Confusion over ownership sees Broomhill road go to pot

Elliot Henderson and his dog Hoover on the road up to Broomhill, Selkirk.Elliot Henderson and his dog Hoover on the road up to Broomhill, Selkirk.
Elliot Henderson and his dog Hoover on the road up to Broomhill, Selkirk.
Calls are going out to council chiefs to sort out a road blighted by potholes after apparently being negelected for almost quarter of a century.

Selkirk residents are claiming the half-mile stretch of road up to Broomhill Farm has been left to go to pot since it was adopted by Scottish Borders Council and is now in such a bad way that taxis refuse to go up it.

Elliot Henderson, who lives at the top of the Broomhill road alongside three sets of neighbours, says the potholes there are up to 48in wide and 5in deep and have left it impassable for some vehicles.

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In June 1996, residents of the four households there at the time, paid around £47,000 to Scottish Borders Council to take over responsibility for the single-track road, but it has been left to go to rack and ruin since.

“From that time, we have received no maintenance,” Mr Henderson said. “It was never surface-dressed, and because of that, the frost has gotten in.

“If you go up there on a wet day, the water cascades down the road. I have to clean out the gully myself.

“It’s like a forgotten road. Everybody is complaining. We never see a gritter, we don’t have any street lights, and no one ever calls us back.

“It’s like we are banging our heads against a brick wall.”

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Elliot’s daughter Tracey Keddie added that visitors to Broomhill Equestrian Centre, run by Anne Cranston, are also suffering.

“Anne has customers coming up that road daily, and they are having to put up with the state of it every time,” she said. “It’s beyond a joke.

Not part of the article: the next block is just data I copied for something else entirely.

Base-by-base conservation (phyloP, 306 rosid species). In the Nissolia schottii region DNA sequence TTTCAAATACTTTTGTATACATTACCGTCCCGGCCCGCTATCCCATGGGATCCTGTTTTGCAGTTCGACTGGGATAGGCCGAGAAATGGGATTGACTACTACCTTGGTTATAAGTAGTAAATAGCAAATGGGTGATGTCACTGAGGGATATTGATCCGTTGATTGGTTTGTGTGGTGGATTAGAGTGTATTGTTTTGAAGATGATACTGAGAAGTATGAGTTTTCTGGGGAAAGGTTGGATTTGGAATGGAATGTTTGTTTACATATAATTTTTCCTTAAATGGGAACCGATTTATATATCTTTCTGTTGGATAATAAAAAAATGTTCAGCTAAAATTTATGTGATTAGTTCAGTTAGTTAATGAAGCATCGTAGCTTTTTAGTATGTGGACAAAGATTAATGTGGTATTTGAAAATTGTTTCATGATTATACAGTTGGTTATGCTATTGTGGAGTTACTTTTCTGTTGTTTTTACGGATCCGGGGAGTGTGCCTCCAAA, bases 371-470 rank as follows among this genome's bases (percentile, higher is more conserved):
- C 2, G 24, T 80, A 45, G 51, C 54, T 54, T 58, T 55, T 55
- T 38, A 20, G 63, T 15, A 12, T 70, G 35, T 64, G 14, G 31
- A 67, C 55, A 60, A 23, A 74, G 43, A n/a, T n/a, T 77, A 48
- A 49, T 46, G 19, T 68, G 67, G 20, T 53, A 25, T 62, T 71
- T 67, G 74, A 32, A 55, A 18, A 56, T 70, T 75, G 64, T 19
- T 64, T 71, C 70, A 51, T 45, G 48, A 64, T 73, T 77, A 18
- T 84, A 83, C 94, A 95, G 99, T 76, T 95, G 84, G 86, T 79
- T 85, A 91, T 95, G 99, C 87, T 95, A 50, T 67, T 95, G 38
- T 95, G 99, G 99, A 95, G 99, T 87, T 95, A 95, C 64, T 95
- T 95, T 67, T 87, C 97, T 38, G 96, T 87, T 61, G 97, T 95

“It’s in a worse state than what it was when we approached the council to see if they would adopt the road.

“This is not just 24 years later that we’ve decided to sort it out. We have been trying on many occasions to try to get someone out to get it fixed.”

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Mr Henderson added: “Six weeks before Christmas, we even had a Scottish Borders Council representative knock on our new neighbour’s door wanting to know who as responsible for the road because it was a disgrace and he had received complaints from Royal Mail and refuse men.”

“It’s a health and safety issue now.

“If I go out with my wife, we have to change our shoes and get dropped off at the bottom of the road to walk up because taxis refuse to drive up that road now.”

Selkirkshire councillor Gordon Edgar, the authority’s executive member for roads and infrastructure, said: “I know there has been confusion between the council and residents. I know it has been adopted.

“I went up and had a look at it and have gone back to them. I agree it’s in a bad way.

“We will certainly try and do something. It looks like a complete resurface job from top to bottom.

“As far as I know, it should be on the priority list and it is not, so I will be checking that.”